By Mike Small writing in Bella Caledonia 26th February 2023
So Britain has gone crazy about the reality that our food system has broken down as empty shelves present themselves as the inevitable outcome of the political sado-populism of Brexit. But as we realise just how precarious the food system is – it’s worth remembering that this precarity pre-dates Brexit, European ‘weather events’ or any supply-chain excuses rendered as explanations. The idea that we can and should have access to all food anytime regardless of season or geography is a bizarre myth. To argue for food sovereignty and resilience will be wildly unpopular I know, but turning away from the need to change is just a collective stupidity. So here’s some lessons from the Fife Diet.In the face of the Brexit food crisis we’re all looking at as if it’s some kind of crazy surprise, some reflections on what we should grow, produce and eat across Scotland and beyond.
Any truly sustainable food system that produces a healthy diet for people and planet must look very different wherever it is. A relocalised diet must be regional and seasonal, adjusted to the carrying capacity and conditions of place, it must be the opposite of the globalized food that knows nothing of season or soil.
A sustainable food system will not emerge from a lab, or a meat factory or from a ‘vertical farm’ or be created by Monsanto. You won’t get it by Deliveroo or Walmart. It will be delivered by small farmers and producers who sustain rich soil and who sell within short supply chains. It will be highly seasonal and organic, though in the sense that all food used to be ‘organic’. It will contain less meat, but of higher quality, and it will look very different not just within each country but within each region. It will be enriched by a living food culture that knows something of its own traditions but isn’t captured by them.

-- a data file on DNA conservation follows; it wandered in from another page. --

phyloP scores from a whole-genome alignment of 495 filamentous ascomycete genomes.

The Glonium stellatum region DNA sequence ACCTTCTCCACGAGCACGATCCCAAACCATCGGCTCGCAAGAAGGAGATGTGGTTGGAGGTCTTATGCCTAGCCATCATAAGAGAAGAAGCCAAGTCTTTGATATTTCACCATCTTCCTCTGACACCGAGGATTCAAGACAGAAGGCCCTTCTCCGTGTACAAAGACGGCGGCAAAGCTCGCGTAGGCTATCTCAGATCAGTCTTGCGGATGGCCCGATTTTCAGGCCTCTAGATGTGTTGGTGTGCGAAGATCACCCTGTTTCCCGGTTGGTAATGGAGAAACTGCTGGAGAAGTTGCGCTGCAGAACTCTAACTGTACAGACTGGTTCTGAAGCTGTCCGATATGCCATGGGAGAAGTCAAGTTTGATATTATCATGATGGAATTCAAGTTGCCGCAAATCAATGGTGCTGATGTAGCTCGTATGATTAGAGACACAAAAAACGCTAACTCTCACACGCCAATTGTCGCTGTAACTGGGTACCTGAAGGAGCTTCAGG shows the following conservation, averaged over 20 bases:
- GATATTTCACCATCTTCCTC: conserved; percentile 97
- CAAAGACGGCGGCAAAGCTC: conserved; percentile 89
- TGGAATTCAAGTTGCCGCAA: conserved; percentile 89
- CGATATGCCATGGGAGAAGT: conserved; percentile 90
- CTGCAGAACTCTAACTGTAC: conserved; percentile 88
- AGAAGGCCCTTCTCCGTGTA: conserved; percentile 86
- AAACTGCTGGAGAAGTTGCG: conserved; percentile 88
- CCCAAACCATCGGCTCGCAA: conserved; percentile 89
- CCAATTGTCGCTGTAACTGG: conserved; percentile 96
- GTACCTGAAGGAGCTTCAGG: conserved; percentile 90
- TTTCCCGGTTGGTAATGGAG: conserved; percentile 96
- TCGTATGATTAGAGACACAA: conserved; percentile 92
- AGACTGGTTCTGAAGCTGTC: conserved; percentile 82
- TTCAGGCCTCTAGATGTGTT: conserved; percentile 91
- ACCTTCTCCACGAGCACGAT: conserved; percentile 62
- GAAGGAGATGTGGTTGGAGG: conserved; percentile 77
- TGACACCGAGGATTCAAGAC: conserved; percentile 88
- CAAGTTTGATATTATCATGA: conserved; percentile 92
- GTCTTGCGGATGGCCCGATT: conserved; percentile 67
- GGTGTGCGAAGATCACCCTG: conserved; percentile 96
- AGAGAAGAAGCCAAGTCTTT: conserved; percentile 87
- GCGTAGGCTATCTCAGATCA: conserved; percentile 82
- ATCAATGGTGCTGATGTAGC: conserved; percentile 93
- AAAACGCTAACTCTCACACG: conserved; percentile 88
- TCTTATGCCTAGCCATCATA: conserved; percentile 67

With the realisation that the Trussell Trust’s food banks have just become a normal part of our society, the first thing to recognise is that a substantial amount of people are going hungry every week in Britain today. That’s morally unacceptable and any other considerations need to be based on and stem from this reality.
So the first and most basic human right and essential element of the ‘food system’ must be an ability to feed people. In an advanced Western, post-scarcity society the fact that we are not able to do so is a direct result of government economic and social policy and this takes the issue beyond technical fixes or innovations and into the realm of social justice and social struggle.
We can look at sustainable food systems as having three essential elements to their structure, and three essential aspects to their delivery.
Any food system we intend to create must not be an attempt to restore a tradition from the past, it must be forward-facing and contain the following key ingredients. It must be low-carbon and engage in a major shift away from the high-intensity, polluting and displaced globalised food that has dominated our plates in the post-war era. It must be affordable beyond the metric of artificial food at artificially cheap prices. Affordable is not the same as cheap. And it must be ethical both at the point of production and consumption.
All of this is possible but not if we contain the discussion and the vision within the current extremely narrow terms of the debate, where corporate capture and business as usual are the norms, with only peripheral innovation allowed as window-dressing to the dysfunctional juggernaut that has brought us our now well-worn list of diet-related ill-health.